INTRODUCTION:Archer’s Organic Foods plc - Investment appraisals of two farms
1 I. Introduction
Archer’s Organic Foods plc is a producer and distributor of organic foods. The company is looking to expand the business by acquiring a farm in the North of England. This report analyses the financial viability of two farms by using a number of investment appraisal methods. The two farms differ in their initial investments, sales and costs. The freehold of option 1 farm will be acquired at the beginning of the project. The farm in option 2 will be taken on a 10-year lease with deposit and annual rent payments. The report makes a recommendation on the final selection of a farm by evaluating the results, strengths and weaknesses of four investment appraisal methods.
The four investment appraisal methods used in this report are the Accounting Rate of Return (ARR), payback period, Net Present Value (NPV) and Internal Rate of Return (IRR). The results of the four investment appraisal methods may not be similar because of differences in their approaches and calculations. Hence, it is beneficial to use more than one investment appraisal method and understand the benefits and limitations of each method before making a final decision.
2 II. Investment appraisal methods
The four investment appraisal methods can be classified into two main categories. The ARR and payback period are non-discounting methods whereas the NPV and IRR are discounting methods. The ARR method measures the accounting profit rate by dividing the average income by the average investment (Hansen and Mowen, 2007, p. 568). The method is simple to use but has major limitations. It ignores the time value of money which is a major drawback in case of projects with long lives. Also, a benchmark rate is required for comparison.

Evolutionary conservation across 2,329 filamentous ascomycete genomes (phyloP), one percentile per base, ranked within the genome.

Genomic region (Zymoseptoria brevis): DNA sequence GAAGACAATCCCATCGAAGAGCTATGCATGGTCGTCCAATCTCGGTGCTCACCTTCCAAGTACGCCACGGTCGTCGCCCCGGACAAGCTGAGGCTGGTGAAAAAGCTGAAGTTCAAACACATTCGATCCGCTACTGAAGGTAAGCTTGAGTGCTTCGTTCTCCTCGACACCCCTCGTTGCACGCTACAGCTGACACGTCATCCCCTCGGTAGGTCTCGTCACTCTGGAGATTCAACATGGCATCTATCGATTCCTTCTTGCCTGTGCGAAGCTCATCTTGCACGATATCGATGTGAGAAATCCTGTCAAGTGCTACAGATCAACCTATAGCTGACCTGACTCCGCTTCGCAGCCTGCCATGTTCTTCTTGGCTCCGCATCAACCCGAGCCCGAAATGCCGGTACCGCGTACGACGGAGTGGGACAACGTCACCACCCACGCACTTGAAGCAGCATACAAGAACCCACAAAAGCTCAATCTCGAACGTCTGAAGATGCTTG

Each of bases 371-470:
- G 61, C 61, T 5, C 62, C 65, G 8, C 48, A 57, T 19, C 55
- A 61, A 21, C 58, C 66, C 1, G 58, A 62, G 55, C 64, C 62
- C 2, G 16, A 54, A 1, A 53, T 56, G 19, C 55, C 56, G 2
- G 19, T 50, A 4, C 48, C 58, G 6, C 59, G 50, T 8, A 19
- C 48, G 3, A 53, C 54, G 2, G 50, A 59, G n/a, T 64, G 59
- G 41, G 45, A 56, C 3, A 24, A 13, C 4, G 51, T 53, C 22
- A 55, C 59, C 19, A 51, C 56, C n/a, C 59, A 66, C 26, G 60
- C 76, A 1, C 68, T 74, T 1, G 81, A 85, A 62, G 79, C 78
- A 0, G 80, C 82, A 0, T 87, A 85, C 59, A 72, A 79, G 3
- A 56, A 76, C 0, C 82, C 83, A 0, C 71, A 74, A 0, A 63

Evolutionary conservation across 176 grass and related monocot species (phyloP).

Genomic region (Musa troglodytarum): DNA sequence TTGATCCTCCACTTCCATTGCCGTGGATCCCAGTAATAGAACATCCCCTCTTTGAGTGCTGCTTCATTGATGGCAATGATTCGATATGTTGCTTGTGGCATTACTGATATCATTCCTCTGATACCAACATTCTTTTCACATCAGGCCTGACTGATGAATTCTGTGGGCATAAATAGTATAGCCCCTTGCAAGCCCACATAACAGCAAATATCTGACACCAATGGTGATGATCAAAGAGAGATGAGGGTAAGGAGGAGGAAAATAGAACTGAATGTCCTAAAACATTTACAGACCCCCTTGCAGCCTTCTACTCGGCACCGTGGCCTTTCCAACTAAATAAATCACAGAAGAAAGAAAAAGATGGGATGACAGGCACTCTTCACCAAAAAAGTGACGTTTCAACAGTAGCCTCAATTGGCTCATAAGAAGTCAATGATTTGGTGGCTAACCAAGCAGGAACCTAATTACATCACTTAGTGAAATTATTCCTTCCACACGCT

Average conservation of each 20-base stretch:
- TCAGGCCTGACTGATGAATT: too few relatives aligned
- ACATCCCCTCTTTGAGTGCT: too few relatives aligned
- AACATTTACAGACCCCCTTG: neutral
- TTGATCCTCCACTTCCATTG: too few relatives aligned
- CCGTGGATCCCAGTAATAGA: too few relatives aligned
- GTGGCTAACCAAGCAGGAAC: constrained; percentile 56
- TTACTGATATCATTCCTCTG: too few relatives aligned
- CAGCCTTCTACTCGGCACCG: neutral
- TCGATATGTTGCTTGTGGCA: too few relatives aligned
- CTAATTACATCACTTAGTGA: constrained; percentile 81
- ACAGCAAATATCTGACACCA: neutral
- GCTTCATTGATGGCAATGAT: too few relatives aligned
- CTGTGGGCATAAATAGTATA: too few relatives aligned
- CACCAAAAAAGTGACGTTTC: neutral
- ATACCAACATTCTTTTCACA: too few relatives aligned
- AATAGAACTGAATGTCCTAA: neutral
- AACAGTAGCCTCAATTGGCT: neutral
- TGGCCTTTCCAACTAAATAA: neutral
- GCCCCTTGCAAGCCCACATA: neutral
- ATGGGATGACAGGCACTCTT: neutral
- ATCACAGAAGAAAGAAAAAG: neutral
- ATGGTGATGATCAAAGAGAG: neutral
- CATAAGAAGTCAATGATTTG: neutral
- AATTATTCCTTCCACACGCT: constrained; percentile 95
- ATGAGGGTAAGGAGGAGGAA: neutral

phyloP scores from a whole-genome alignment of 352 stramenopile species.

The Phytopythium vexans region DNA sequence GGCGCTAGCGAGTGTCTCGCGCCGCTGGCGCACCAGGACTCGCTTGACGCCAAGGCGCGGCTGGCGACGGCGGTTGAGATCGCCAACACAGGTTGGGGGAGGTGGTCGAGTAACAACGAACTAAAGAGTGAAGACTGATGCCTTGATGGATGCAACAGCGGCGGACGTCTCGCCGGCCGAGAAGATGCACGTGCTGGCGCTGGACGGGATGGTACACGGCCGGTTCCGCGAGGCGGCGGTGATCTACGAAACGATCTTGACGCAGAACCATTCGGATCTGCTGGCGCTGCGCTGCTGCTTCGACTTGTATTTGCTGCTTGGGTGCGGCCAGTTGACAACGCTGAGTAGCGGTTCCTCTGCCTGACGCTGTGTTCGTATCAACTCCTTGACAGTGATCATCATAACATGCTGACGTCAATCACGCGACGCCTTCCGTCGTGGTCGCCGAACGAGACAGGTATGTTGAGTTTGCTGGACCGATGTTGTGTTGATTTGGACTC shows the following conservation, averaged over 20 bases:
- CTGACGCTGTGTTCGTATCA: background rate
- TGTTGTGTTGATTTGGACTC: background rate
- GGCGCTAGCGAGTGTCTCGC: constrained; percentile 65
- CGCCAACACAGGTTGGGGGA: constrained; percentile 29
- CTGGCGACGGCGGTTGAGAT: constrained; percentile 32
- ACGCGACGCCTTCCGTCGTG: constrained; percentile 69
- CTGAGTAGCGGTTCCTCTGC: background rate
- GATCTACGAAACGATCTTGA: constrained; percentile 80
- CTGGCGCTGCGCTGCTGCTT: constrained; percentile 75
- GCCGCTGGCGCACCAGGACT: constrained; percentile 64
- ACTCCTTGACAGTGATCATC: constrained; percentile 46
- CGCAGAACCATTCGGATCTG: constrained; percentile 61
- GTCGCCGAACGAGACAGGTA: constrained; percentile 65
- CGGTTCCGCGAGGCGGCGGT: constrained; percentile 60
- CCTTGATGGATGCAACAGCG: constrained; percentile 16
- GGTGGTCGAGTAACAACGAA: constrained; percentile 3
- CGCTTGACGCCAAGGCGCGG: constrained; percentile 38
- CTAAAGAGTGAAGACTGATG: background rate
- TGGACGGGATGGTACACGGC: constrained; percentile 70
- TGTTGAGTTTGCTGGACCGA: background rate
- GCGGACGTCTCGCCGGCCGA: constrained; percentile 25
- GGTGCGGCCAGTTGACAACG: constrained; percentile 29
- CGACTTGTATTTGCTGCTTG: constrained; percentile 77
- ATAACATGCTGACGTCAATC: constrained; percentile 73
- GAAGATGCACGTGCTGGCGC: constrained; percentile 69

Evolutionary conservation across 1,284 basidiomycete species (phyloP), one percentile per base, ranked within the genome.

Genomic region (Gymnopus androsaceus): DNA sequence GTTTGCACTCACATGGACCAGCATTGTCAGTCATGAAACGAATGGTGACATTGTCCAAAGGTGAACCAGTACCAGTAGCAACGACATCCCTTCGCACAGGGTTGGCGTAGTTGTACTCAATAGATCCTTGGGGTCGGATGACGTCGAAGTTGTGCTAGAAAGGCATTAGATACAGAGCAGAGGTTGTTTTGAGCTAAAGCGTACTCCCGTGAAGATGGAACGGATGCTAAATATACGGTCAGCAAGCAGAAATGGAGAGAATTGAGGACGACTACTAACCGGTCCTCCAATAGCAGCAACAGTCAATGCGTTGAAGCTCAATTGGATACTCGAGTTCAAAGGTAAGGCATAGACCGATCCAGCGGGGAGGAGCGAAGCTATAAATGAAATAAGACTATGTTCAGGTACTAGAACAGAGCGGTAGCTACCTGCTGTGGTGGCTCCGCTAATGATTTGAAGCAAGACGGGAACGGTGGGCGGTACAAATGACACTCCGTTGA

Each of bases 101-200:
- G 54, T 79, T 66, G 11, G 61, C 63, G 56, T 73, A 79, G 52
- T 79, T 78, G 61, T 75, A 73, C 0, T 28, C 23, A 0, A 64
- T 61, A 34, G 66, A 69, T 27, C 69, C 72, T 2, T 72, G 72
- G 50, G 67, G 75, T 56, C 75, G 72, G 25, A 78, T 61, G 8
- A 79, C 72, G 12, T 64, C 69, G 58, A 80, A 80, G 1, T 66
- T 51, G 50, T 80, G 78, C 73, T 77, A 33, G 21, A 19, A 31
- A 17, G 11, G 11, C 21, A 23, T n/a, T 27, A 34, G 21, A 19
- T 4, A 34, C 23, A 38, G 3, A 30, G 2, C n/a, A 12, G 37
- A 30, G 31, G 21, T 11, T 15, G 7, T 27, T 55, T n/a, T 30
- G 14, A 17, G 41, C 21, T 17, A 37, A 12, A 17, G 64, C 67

The payback period calculates the time required to recover initial investment from the operating cash flows of a project (Brigham and Houston, 2007, p. 373). Shorter payback period projects are preferred as they generate cash equal to initial investment in a shorter duration and this can be viewed as a proxy of risk.
However, the payback period method ignores the time value of money (Kinney & Raiborn, 2011, p. 655). It also ignores the cash flows after the payback period which could result in a selection of a project that adds less value.
The NPV method calculates the net value of a project by discounting the cash flows at a rate which reflects the risks of those cash flows. The discounting of the future cash flows is a major advantage of the NPV method over the non-discounting methods. This is very important for valuing the two alternatives as cash flows are spread over 10 years.
The drawback of the NPV method is that it assumes constant gearing to maintain same cost of capital. This rarely happens as cash inflows over the period change the gearing. A company will have to issue debt regularly to maintain same gearing (Delaney, 2008, p. 37). This is difficult to do due to administrative issues and costs. It is also not easy to calculate cost of capital that is used for discounting cash flows (Howe, 1992, p. 34). Finally, the NPV method is not useful on its own when a company faces capital rationing. The profitability index may have to be used along with the NPV to evaluate investments in a capital rationing scenario.
IRR method also discounts the future cash flows and gives the cost of capital at which the NPV would be zero. This gives an idea about the margin of safety that is available in terms of possible decline in the rate of return before it equals cost of capital. The limitation of the IRR method is that it can give two IRRs for same set of cash flows if the pattern of cash inflows and outflows reverses more than once during the life of a project (Brigham and Daves, 2009, p. 421). It also assumes that cash inflows during the life of a project will be reinvested at the IRR which may not be true as...